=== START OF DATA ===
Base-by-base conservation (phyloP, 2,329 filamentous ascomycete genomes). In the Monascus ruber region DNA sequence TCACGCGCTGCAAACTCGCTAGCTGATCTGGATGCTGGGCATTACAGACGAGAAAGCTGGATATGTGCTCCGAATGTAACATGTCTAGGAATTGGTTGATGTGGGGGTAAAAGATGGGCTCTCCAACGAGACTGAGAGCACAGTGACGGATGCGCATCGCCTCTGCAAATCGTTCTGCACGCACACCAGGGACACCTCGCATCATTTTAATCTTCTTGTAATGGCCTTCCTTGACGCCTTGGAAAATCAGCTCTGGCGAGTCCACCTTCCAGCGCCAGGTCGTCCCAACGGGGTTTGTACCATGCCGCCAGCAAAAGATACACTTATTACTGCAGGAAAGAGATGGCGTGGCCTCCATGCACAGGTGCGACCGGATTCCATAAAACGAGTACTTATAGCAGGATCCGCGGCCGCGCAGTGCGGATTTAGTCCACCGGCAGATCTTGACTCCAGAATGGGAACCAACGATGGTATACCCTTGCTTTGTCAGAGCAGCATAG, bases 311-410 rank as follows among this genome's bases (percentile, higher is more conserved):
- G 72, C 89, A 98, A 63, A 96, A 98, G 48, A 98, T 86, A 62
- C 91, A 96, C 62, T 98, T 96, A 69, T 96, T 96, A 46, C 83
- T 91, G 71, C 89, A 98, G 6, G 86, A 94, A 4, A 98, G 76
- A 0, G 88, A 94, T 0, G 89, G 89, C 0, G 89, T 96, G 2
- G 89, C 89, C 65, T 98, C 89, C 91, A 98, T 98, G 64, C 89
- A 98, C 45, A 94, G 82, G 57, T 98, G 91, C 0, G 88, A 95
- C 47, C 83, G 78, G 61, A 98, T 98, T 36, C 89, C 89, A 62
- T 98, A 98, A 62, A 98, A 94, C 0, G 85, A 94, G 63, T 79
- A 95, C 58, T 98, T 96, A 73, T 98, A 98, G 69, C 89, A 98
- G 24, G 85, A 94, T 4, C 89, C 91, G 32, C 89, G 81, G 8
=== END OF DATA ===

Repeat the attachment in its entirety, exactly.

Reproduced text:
Base-by-base conservation (phyloP, 2,329 filamentous ascomycete genomes). In the Monascus ruber region DNA sequence TCACGCGCTGCAAACTCGCTAGCTGATCTGGATGCTGGGCATTACAGACGAGAAAGCTGGATATGTGCTCCGAATGTAACATGTCTAGGAATTGGTTGATGTGGGGGTAAAAGATGGGCTCTCCAACGAGACTGAGAGCACAGTGACGGATGCGCATCGCCTCTGCAAATCGTTCTGCACGCACACCAGGGACACCTCGCATCATTTTAATCTTCTTGTAATGGCCTTCCTTGACGCCTTGGAAAATCAGCTCTGGCGAGTCCACCTTCCAGCGCCAGGTCGTCCCAACGGGGTTTGTACCATGCCGCCAGCAAAAGATACACTTATTACTGCAGGAAAGAGATGGCGTGGCCTCCATGCACAGGTGCGACCGGATTCCATAAAACGAGTACTTATAGCAGGATCCGCGGCCGCGCAGTGCGGATTTAGTCCACCGGCAGATCTTGACTCCAGAATGGGAACCAACGATGGTATACCCTTGCTTTGTCAGAGCAGCATAG, bases 311-410 rank as follows among this genome's bases (percentile, higher is more conserved):
- G 72, C 89, A 98, A 63, A 96, A 98, G 48, A 98, T 86, A 62
- C 91, A 96, C 62, T 98, T 96, A 69, T 96, T 96, A 46, C 83
- T 91, G 71, C 89, A 98, G 6, G 86, A 94, A 4, A 98, G 76
- A 0, G 88, A 94, T 0, G 89, G 89, C 0, G 89, T 96, G 2
- G 89, C 89, C 65, T 98, C 89, C 91, A 98, T 98, G 64, C 89
- A 98, C 45, A 94, G 82, G 57, T 98, G 91, C 0, G 88, A 95
- C 47, C 83, G 78, G 61, A 98, T 98, T 36, C 89, C 89, A 62
- T 98, A 98, A 62, A 98, A 94, C 0, G 85, A 94, G 63, T 79
- A 95, C 58, T 98, T 96, A 73, T 98, A 98, G 69, C 89, A 98
- G 24, G 85, A 94, T 4, C 89, C 91, G 32, C 89, G 81, G 8